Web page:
Saturday, January 14, 2012

Simple antennas for the Hawaii Island Amateur Radio Operator--a continuing series

This has been a busy teaching week at Laupahoehoe High and Elementary School.  Eversince I landed a long-term substitute teaching position at the school, there hasn't been too much time to chase radio signals.  My position involves working with several special education students--a real challenge.  My heart goes out to parents who are trying to bring their special needs children into the main stream of education.  The job is frustrating at times, but I get a lot of personal satisfaction helping these students get an education.  So much for an easy retirement.

As for amateur radio, I manage to get on late in the evening after lesson plans are done and student progress reports are compiled.  The time before my venerable Swan 100-MX and Kenwood TS-520 provides a way of escaping the pressures of the day.  I find cw relaxing.  I never thought I would look at cw that way, but, after all these years, the old J-38 key has become a real tension reliever.

On the antenna front, I found an interesting article in the December 2011 edition of "CQ" entitled "It's must be antenna time!  Plus a review of the DX Engineering ATSA-1 Stealth Antenna."  Rich Arland, K7SZ, has written an excellent review of a multiband, stealth antenna that could help you get on the air without neighbors or HOA committees being disturbed.  Basically, the ATSA-1 is a second-generation stealth antenna system based on an MFJ remotely tuned automatic ATU feeding a 45-foot vertical wire.  The RF counterpoise consists of twenty 25-foot radial wires attached to what looks like a DX Engineering central mounting bracket.  The ATU is attached to the plate  and is very low profile.  Power for the tuner is fed through the coaxial cable using a coupler available from MFJ.  The project will take a bit of work and is a bit costly, with the retail price around $459.  The results seem to justify the price if you are forced to really conceal the antenna.  Arland believes the antenna will be almost invisible once garden decorations such as false rocks conceal the low-profile ATU.  I once tried a homebrew copy of this idea using a SCG-230 ATU, 50-feet of #14 wire, and a run of RG-8.  Although my counterpoise system comprised only 10 wires, it seemed to work well.  The hardest part of the project was the installation of the radials and trenching of the coax underground.  I removed the antenna when I moved into my current qth.  If you have the time and are willing to bury your coax, this might be another answer to running a stealth operation.  From what I can tell from the article's review and its accompanying photographs, the ATSA-1 system appears to be well-built and durable.

Once I finish my classroom work and lesson plans, I'll be able to tickle the atmosphere for some long-overdue relaxation at the console of my modest station.  Every minute at the station is worth the effort.  I have fun and that's one reason I keep the antennas up.  Of course, my neighbors may have other opinions.  So far, I haven't done anything to ruin the appearance of the neighborhood or ruin television reception.  All I do is run low power (10 watts or so) and lower the homebrew skyhooks when I'm done with my rf "psychotherapy".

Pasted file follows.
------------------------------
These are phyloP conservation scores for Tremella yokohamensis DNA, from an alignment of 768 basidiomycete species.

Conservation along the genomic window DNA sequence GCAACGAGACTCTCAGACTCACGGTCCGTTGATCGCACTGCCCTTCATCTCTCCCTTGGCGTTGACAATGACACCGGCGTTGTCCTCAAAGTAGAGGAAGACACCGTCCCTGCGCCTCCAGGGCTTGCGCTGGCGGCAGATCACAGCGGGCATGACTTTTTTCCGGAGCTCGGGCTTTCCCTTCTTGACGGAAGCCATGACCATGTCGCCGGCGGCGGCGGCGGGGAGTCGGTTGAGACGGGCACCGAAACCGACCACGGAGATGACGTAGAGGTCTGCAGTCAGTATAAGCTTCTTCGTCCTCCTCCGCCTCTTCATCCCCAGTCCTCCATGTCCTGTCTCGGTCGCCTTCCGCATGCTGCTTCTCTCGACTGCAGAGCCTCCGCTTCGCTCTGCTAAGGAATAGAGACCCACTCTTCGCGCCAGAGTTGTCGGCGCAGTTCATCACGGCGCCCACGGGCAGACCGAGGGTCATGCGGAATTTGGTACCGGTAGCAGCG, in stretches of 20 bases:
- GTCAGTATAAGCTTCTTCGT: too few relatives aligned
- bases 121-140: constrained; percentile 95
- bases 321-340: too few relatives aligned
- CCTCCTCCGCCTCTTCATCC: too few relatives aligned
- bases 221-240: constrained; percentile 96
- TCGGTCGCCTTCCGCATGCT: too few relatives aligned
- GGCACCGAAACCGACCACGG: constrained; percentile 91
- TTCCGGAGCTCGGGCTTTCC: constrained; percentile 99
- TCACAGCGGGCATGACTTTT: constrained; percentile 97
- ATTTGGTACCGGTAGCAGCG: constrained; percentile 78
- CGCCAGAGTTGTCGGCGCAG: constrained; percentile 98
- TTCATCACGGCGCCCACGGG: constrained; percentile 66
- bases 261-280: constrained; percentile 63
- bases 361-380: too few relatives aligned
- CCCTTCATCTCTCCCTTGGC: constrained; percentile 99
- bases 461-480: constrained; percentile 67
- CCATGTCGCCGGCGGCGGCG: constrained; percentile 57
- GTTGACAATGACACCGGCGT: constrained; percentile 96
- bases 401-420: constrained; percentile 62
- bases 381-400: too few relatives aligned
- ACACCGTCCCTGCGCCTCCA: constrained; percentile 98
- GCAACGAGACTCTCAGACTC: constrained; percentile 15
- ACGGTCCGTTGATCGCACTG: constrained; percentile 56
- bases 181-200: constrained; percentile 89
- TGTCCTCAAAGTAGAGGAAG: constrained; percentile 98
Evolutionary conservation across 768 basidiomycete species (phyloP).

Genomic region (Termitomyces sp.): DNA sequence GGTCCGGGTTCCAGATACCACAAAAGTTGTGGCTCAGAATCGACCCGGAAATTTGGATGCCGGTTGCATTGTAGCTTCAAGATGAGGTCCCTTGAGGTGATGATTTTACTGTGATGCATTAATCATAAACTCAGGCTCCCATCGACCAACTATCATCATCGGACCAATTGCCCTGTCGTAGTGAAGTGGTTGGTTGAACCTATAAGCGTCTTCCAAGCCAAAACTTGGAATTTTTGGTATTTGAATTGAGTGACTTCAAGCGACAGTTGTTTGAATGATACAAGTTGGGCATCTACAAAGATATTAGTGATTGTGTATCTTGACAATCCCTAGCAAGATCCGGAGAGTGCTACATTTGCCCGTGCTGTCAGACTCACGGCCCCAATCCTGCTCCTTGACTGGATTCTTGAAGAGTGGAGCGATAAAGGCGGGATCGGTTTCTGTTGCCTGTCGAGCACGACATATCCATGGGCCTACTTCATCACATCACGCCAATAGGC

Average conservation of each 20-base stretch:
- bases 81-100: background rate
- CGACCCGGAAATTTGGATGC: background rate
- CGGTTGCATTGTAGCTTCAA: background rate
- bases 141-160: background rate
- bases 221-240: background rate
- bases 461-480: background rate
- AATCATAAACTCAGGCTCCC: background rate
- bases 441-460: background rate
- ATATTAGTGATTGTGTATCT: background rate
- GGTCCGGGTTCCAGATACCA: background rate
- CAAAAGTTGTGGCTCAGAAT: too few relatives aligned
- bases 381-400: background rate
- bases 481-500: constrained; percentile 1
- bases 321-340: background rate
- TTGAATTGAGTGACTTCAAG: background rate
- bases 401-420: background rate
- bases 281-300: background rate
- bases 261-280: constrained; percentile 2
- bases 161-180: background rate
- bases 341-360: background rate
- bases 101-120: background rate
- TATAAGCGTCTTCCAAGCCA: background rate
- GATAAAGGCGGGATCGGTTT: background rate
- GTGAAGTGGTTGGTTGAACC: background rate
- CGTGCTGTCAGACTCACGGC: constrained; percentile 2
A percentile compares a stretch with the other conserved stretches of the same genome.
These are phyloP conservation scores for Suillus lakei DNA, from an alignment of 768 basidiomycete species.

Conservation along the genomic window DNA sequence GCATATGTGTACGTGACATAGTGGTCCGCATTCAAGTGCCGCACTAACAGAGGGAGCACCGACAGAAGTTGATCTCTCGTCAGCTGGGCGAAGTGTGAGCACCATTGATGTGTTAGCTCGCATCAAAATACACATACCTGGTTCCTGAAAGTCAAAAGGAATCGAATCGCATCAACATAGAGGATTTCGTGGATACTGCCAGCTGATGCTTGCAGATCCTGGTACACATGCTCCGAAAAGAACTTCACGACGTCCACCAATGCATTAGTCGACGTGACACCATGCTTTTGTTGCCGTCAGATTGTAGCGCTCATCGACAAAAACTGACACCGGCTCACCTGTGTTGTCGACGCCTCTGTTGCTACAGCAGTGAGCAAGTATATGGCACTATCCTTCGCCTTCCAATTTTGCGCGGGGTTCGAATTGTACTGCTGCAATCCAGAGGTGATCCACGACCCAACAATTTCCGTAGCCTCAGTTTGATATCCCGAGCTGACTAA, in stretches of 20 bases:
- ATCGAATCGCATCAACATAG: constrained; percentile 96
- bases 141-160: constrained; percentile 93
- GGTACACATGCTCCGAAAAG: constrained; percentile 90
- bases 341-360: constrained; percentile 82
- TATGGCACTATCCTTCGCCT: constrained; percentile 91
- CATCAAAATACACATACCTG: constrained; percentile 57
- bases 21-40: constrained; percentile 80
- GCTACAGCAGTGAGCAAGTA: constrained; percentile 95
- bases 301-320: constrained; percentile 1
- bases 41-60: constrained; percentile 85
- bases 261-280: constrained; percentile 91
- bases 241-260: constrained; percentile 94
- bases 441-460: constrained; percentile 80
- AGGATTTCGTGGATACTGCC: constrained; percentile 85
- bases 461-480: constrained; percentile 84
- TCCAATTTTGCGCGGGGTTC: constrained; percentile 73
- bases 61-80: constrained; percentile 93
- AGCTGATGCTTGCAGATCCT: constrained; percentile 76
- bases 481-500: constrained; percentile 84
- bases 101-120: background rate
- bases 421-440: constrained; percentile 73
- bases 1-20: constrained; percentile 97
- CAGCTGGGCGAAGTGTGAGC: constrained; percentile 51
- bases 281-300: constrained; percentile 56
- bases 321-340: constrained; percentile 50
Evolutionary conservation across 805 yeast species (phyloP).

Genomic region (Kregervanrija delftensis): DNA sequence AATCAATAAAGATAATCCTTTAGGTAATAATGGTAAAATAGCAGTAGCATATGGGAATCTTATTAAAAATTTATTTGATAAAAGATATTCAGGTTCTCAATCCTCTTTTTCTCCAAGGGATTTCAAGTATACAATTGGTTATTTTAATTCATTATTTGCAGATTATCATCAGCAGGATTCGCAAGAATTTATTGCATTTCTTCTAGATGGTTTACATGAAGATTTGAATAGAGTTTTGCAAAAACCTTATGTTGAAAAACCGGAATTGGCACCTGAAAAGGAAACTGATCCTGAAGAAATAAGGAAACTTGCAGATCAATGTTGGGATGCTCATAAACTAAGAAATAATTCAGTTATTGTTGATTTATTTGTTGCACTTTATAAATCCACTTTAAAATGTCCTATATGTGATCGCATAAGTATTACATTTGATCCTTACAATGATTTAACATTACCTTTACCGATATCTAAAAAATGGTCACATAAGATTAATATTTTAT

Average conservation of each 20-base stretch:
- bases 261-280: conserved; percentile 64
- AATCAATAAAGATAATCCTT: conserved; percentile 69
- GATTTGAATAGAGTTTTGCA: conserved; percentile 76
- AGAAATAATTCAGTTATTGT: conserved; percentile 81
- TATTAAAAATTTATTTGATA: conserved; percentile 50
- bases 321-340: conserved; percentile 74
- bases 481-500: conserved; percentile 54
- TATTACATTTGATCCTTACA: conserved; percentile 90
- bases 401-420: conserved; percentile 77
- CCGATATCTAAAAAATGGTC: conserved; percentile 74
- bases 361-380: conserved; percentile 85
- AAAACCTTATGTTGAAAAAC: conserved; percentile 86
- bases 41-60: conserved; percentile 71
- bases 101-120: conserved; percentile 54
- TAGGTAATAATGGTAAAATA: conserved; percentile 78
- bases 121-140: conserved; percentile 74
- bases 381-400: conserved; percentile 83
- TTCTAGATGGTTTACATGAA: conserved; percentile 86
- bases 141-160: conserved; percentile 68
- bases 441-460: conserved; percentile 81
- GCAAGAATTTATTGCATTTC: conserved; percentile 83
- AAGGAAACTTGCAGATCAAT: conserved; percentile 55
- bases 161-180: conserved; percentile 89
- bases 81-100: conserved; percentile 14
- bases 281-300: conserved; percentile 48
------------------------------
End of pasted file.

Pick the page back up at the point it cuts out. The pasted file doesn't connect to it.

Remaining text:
Have a good weekend.  Aloha es 73 de KH6JRM.

Tuesday, January 3, 2012

Simple Antennas for the Hawaii Island Amateur Radio Operator--a continuing series

While I was perusing the 03 January 2012 update to, I came across an interesting article by Bob Raynor, N4JTG, entitled "Where do we go from here?  Some thoughts on your first HF Antenna."  Bob does an excellent job of explaining the basics of antenna design that even techical neophytes such as I can understand.  Bob belongs to the school of "homebrew antenna design" with a goal of getting on the air with basic, cost saving, and easily built antennas.  I'm all for that, considering my reduced income as a new retiree.


Bob explores the design and building of several simple, yet effective antennas that are suitable for the space and financially challenged (that means me and thousands of other hams who are living in antenna restricted areas).  Included in his short article (with pictures) are the familiar center fed doublet fed with twin lead, the fan dipole, the basic dipole and inverted vee, and the wire gain antenna.  About the only antennas he didn't cover in the article were the vertical, sloper, and the loop.  I've built and used the antennas described in the article and they work given sufficient height above ground.  Best of all, these antennas won't empty your wallet.  Most of the materials are available at your local hardware store.  If you're a pack rat like me, you probably have wire, connectors, and a balun or two stuffed in your "junk box".  If you prefer coax cable feedlines, don't overlook RG-6 from your local cable installer.  He may have some short runs suitable for patch cords or even the entire feedline itself.  The 75-ohm impedance can be handled by most rigs.  Connectors suitable for mating the RG-6 "F" connector with UHF connectors can be found on the internet.  I've use RG-6 for several years with no harm to the old Swan 100-MX or the venerable Yaesu FT-7.  As long as you keep the power below 100 watts you should have no problem.  The RG-6 can also be used for matching sections.